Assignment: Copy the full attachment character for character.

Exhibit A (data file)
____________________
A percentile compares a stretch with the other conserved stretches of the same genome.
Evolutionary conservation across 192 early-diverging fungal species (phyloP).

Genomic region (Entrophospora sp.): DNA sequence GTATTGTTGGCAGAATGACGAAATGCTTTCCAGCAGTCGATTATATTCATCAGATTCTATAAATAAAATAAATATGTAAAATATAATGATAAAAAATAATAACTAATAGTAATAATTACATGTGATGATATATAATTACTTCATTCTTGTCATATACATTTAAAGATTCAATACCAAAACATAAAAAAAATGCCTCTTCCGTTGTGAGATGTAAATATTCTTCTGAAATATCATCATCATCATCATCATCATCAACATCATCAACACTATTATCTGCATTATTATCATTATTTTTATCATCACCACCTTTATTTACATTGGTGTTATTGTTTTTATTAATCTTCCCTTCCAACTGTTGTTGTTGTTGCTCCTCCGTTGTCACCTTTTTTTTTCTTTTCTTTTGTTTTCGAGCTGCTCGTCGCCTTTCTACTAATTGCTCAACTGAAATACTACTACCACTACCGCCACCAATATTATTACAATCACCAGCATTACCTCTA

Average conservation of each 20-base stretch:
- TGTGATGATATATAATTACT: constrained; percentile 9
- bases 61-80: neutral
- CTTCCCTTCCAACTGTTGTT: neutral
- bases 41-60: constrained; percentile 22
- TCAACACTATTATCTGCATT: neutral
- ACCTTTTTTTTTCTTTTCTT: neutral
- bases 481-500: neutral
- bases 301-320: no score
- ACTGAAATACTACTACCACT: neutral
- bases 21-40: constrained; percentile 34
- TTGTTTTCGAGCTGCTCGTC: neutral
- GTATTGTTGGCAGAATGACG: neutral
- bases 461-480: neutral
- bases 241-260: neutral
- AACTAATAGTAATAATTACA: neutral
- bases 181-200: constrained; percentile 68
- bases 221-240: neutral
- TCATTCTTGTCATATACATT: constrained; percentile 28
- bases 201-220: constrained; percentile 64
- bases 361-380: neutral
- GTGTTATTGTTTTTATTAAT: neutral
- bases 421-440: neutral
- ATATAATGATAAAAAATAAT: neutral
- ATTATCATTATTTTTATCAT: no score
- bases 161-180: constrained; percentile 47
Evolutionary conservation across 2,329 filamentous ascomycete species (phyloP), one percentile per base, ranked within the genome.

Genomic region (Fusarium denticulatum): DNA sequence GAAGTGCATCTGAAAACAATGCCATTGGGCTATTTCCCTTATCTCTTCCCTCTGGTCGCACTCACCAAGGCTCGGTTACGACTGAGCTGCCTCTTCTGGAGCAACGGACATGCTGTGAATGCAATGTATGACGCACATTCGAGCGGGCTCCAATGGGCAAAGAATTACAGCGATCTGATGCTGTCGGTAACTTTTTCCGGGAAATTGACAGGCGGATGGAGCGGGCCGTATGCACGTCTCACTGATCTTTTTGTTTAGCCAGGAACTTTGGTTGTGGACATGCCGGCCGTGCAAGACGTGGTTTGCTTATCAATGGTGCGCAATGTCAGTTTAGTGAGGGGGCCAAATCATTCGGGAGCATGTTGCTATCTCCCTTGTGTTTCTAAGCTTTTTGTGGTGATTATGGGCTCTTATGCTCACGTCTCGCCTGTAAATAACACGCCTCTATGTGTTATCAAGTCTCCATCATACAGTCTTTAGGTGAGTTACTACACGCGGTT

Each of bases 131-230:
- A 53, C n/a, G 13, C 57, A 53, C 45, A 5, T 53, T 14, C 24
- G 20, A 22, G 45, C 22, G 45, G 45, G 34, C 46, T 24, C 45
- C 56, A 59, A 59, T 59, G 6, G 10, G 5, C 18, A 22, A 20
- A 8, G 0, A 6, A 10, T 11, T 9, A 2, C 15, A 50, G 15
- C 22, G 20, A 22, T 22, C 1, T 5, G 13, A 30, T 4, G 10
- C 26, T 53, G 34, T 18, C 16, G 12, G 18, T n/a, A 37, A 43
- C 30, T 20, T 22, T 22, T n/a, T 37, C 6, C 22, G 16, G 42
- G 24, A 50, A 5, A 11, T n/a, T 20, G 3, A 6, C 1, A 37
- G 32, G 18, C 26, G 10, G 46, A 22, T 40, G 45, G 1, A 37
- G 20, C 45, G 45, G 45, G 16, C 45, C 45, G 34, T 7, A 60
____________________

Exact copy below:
A percentile compares a stretch with the other conserved stretches of the same genome.
Evolutionary conservation across 192 early-diverging fungal species (phyloP).

Genomic region (Entrophospora sp.): DNA sequence GTATTGTTGGCAGAATGACGAAATGCTTTCCAGCAGTCGATTATATTCATCAGATTCTATAAATAAAATAAATATGTAAAATATAATGATAAAAAATAATAACTAATAGTAATAATTACATGTGATGATATATAATTACTTCATTCTTGTCATATACATTTAAAGATTCAATACCAAAACATAAAAAAAATGCCTCTTCCGTTGTGAGATGTAAATATTCTTCTGAAATATCATCATCATCATCATCATCATCAACATCATCAACACTATTATCTGCATTATTATCATTATTTTTATCATCACCACCTTTATTTACATTGGTGTTATTGTTTTTATTAATCTTCCCTTCCAACTGTTGTTGTTGTTGCTCCTCCGTTGTCACCTTTTTTTTTCTTTTCTTTTGTTTTCGAGCTGCTCGTCGCCTTTCTACTAATTGCTCAACTGAAATACTACTACCACTACCGCCACCAATATTATTACAATCACCAGCATTACCTCTA

Average conservation of each 20-base stretch:
- TGTGATGATATATAATTACT: constrained; percentile 9
- bases 61-80: neutral
- CTTCCCTTCCAACTGTTGTT: neutral
- bases 41-60: constrained; percentile 22
- TCAACACTATTATCTGCATT: neutral
- ACCTTTTTTTTTCTTTTCTT: neutral
- bases 481-500: neutral
- bases 301-320: no score
- ACTGAAATACTACTACCACT: neutral
- bases 21-40: constrained; percentile 34
- TTGTTTTCGAGCTGCTCGTC: neutral
- GTATTGTTGGCAGAATGACG: neutral
- bases 461-480: neutral
- bases 241-260: neutral
- AACTAATAGTAATAATTACA: neutral
- bases 181-200: constrained; percentile 68
- bases 221-240: neutral
- TCATTCTTGTCATATACATT: constrained; percentile 28
- bases 201-220: constrained; percentile 64
- bases 361-380: neutral
- GTGTTATTGTTTTTATTAAT: neutral
- bases 421-440: neutral
- ATATAATGATAAAAAATAAT: neutral
- ATTATCATTATTTTTATCAT: no score
- bases 161-180: constrained; percentile 47
Evolutionary conservation across 2,329 filamentous ascomycete species (phyloP), one percentile per base, ranked within the genome.

Genomic region (Fusarium denticulatum): DNA sequence GAAGTGCATCTGAAAACAATGCCATTGGGCTATTTCCCTTATCTCTTCCCTCTGGTCGCACTCACCAAGGCTCGGTTACGACTGAGCTGCCTCTTCTGGAGCAACGGACATGCTGTGAATGCAATGTATGACGCACATTCGAGCGGGCTCCAATGGGCAAAGAATTACAGCGATCTGATGCTGTCGGTAACTTTTTCCGGGAAATTGACAGGCGGATGGAGCGGGCCGTATGCACGTCTCACTGATCTTTTTGTTTAGCCAGGAACTTTGGTTGTGGACATGCCGGCCGTGCAAGACGTGGTTTGCTTATCAATGGTGCGCAATGTCAGTTTAGTGAGGGGGCCAAATCATTCGGGAGCATGTTGCTATCTCCCTTGTGTTTCTAAGCTTTTTGTGGTGATTATGGGCTCTTATGCTCACGTCTCGCCTGTAAATAACACGCCTCTATGTGTTATCAAGTCTCCATCATACAGTCTTTAGGTGAGTTACTACACGCGGTT

Each of bases 131-230:
- A 53, C n/a, G 13, C 57, A 53, C 45, A 5, T 53, T 14, C 24
- G 20, A 22, G 45, C 22, G 45, G 45, G 34, C 46, T 24, C 45
- C 56, A 59, A 59, T 59, G 6, G 10, G 5, C 18, A 22, A 20
- A 8, G 0, A 6, A 10, T 11, T 9, A 2, C 15, A 50, G 15
- C 22, G 20, A 22, T 22, C 1, T 5, G 13, A 30, T 4, G 10
- C 26, T 53, G 34, T 18, C 16, G 12, G 18, T n/a, A 37, A 43
- C 30, T 20, T 22, T 22, T n/a, T 37, C 6, C 22, G 16, G 42
- G 24, A 50, A 5, A 11, T n/a, T 20, G 3, A 6, C 1, A 37
- G 32, G 18, C 26, G 10, G 46, A 22, T 40, G 45, G 1, A 37
- G 20, C 45, G 45, G 45, G 16, C 45, C 45, G 34, T 7, A 60